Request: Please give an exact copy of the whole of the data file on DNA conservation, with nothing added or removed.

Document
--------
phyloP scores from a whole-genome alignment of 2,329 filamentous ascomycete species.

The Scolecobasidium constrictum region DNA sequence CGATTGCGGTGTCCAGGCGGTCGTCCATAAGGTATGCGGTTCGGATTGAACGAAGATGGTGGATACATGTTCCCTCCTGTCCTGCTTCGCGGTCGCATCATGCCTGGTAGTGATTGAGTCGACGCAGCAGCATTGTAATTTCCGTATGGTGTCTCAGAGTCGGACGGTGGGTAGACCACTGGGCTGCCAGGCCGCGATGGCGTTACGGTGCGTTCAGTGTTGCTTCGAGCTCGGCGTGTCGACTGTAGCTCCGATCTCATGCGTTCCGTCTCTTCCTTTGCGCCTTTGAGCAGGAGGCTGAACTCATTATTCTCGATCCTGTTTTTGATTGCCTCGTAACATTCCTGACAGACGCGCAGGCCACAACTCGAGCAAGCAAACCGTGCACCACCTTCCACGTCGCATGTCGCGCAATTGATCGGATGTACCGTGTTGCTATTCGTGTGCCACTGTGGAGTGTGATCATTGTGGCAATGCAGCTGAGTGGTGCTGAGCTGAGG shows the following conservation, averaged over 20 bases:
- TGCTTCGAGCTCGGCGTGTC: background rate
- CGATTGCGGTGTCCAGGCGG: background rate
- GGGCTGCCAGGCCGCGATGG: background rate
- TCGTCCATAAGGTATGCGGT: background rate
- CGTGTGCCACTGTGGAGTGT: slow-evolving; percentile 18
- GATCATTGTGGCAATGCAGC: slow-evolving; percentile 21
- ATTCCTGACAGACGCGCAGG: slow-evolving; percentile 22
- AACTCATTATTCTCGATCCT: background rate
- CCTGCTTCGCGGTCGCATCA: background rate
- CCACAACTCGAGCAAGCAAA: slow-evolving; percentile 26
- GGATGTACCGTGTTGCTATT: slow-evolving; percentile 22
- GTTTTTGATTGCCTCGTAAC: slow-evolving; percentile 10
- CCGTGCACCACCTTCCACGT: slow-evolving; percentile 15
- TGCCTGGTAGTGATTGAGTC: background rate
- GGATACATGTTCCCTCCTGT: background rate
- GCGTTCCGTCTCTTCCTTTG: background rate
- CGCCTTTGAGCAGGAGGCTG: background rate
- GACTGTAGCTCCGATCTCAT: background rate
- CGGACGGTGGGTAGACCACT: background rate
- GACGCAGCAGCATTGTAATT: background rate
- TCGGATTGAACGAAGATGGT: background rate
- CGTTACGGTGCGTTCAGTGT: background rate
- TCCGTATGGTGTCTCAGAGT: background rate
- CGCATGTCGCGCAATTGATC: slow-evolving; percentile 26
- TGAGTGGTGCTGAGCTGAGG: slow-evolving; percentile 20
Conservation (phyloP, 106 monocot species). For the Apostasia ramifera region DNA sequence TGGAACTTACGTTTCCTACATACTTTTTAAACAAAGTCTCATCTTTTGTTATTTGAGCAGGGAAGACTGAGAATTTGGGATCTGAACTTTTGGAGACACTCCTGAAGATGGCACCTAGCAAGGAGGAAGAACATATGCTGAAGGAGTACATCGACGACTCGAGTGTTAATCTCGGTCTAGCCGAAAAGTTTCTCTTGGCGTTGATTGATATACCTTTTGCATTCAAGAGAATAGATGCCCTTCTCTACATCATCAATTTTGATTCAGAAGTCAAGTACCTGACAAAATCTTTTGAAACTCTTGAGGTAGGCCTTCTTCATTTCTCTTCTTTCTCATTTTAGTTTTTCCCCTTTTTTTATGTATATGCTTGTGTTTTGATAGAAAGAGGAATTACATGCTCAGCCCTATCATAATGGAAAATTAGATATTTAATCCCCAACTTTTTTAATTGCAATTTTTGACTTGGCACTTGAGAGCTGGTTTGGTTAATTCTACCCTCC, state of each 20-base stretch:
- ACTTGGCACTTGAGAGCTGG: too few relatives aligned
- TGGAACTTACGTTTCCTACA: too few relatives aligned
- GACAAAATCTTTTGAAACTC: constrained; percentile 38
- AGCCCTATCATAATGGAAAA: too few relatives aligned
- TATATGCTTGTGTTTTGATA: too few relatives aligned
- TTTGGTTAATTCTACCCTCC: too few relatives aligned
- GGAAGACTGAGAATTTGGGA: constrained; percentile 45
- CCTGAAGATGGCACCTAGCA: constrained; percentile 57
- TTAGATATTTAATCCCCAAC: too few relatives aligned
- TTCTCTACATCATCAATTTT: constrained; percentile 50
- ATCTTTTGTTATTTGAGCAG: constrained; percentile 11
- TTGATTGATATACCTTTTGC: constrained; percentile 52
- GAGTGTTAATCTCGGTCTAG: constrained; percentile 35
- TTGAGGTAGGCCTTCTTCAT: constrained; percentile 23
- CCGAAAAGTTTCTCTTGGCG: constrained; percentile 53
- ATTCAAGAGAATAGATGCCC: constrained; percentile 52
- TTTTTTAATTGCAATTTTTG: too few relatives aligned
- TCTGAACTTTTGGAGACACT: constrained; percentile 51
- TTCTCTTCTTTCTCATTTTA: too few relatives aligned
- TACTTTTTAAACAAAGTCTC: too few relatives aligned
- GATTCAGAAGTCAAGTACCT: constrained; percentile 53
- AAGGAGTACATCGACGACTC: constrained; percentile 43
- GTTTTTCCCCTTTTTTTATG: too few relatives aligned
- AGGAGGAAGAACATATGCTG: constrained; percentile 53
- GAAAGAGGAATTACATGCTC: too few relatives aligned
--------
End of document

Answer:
phyloP scores from a whole-genome alignment of 2,329 filamentous ascomycete species.

The Scolecobasidium constrictum region DNA sequence CGATTGCGGTGTCCAGGCGGTCGTCCATAAGGTATGCGGTTCGGATTGAACGAAGATGGTGGATACATGTTCCCTCCTGTCCTGCTTCGCGGTCGCATCATGCCTGGTAGTGATTGAGTCGACGCAGCAGCATTGTAATTTCCGTATGGTGTCTCAGAGTCGGACGGTGGGTAGACCACTGGGCTGCCAGGCCGCGATGGCGTTACGGTGCGTTCAGTGTTGCTTCGAGCTCGGCGTGTCGACTGTAGCTCCGATCTCATGCGTTCCGTCTCTTCCTTTGCGCCTTTGAGCAGGAGGCTGAACTCATTATTCTCGATCCTGTTTTTGATTGCCTCGTAACATTCCTGACAGACGCGCAGGCCACAACTCGAGCAAGCAAACCGTGCACCACCTTCCACGTCGCATGTCGCGCAATTGATCGGATGTACCGTGTTGCTATTCGTGTGCCACTGTGGAGTGTGATCATTGTGGCAATGCAGCTGAGTGGTGCTGAGCTGAGG shows the following conservation, averaged over 20 bases:
- TGCTTCGAGCTCGGCGTGTC: background rate
- CGATTGCGGTGTCCAGGCGG: background rate
- GGGCTGCCAGGCCGCGATGG: background rate
- TCGTCCATAAGGTATGCGGT: background rate
- CGTGTGCCACTGTGGAGTGT: slow-evolving; percentile 18
- GATCATTGTGGCAATGCAGC: slow-evolving; percentile 21
- ATTCCTGACAGACGCGCAGG: slow-evolving; percentile 22
- AACTCATTATTCTCGATCCT: background rate
- CCTGCTTCGCGGTCGCATCA: background rate
- CCACAACTCGAGCAAGCAAA: slow-evolving; percentile 26
- GGATGTACCGTGTTGCTATT: slow-evolving; percentile 22
- GTTTTTGATTGCCTCGTAAC: slow-evolving; percentile 10
- CCGTGCACCACCTTCCACGT: slow-evolving; percentile 15
- TGCCTGGTAGTGATTGAGTC: background rate
- GGATACATGTTCCCTCCTGT: background rate
- GCGTTCCGTCTCTTCCTTTG: background rate
- CGCCTTTGAGCAGGAGGCTG: background rate
- GACTGTAGCTCCGATCTCAT: background rate
- CGGACGGTGGGTAGACCACT: background rate
- GACGCAGCAGCATTGTAATT: background rate
- TCGGATTGAACGAAGATGGT: background rate
- CGTTACGGTGCGTTCAGTGT: background rate
- TCCGTATGGTGTCTCAGAGT: background rate
- CGCATGTCGCGCAATTGATC: slow-evolving; percentile 26
- TGAGTGGTGCTGAGCTGAGG: slow-evolving; percentile 20
Conservation (phyloP, 106 monocot species). For the Apostasia ramifera region DNA sequence TGGAACTTACGTTTCCTACATACTTTTTAAACAAAGTCTCATCTTTTGTTATTTGAGCAGGGAAGACTGAGAATTTGGGATCTGAACTTTTGGAGACACTCCTGAAGATGGCACCTAGCAAGGAGGAAGAACATATGCTGAAGGAGTACATCGACGACTCGAGTGTTAATCTCGGTCTAGCCGAAAAGTTTCTCTTGGCGTTGATTGATATACCTTTTGCATTCAAGAGAATAGATGCCCTTCTCTACATCATCAATTTTGATTCAGAAGTCAAGTACCTGACAAAATCTTTTGAAACTCTTGAGGTAGGCCTTCTTCATTTCTCTTCTTTCTCATTTTAGTTTTTCCCCTTTTTTTATGTATATGCTTGTGTTTTGATAGAAAGAGGAATTACATGCTCAGCCCTATCATAATGGAAAATTAGATATTTAATCCCCAACTTTTTTAATTGCAATTTTTGACTTGGCACTTGAGAGCTGGTTTGGTTAATTCTACCCTCC, state of each 20-base stretch:
- ACTTGGCACTTGAGAGCTGG: too few relatives aligned
- TGGAACTTACGTTTCCTACA: too few relatives aligned
- GACAAAATCTTTTGAAACTC: constrained; percentile 38
- AGCCCTATCATAATGGAAAA: too few relatives aligned
- TATATGCTTGTGTTTTGATA: too few relatives aligned
- TTTGGTTAATTCTACCCTCC: too few relatives aligned
- GGAAGACTGAGAATTTGGGA: constrained; percentile 45
- CCTGAAGATGGCACCTAGCA: constrained; percentile 57
- TTAGATATTTAATCCCCAAC: too few relatives aligned
- TTCTCTACATCATCAATTTT: constrained; percentile 50
- ATCTTTTGTTATTTGAGCAG: constrained; percentile 11
- TTGATTGATATACCTTTTGC: constrained; percentile 52
- GAGTGTTAATCTCGGTCTAG: constrained; percentile 35
- TTGAGGTAGGCCTTCTTCAT: constrained; percentile 23
- CCGAAAAGTTTCTCTTGGCG: constrained; percentile 53
- ATTCAAGAGAATAGATGCCC: constrained; percentile 52
- TTTTTTAATTGCAATTTTTG: too few relatives aligned
- TCTGAACTTTTGGAGACACT: constrained; percentile 51
- TTCTCTTCTTTCTCATTTTA: too few relatives aligned
- TACTTTTTAAACAAAGTCTC: too few relatives aligned
- GATTCAGAAGTCAAGTACCT: constrained; percentile 53
- AAGGAGTACATCGACGACTC: constrained; percentile 43
- GTTTTTCCCCTTTTTTTATG: too few relatives aligned
- AGGAGGAAGAACATATGCTG: constrained; percentile 53
- GAAAGAGGAATTACATGCTC: too few relatives aligned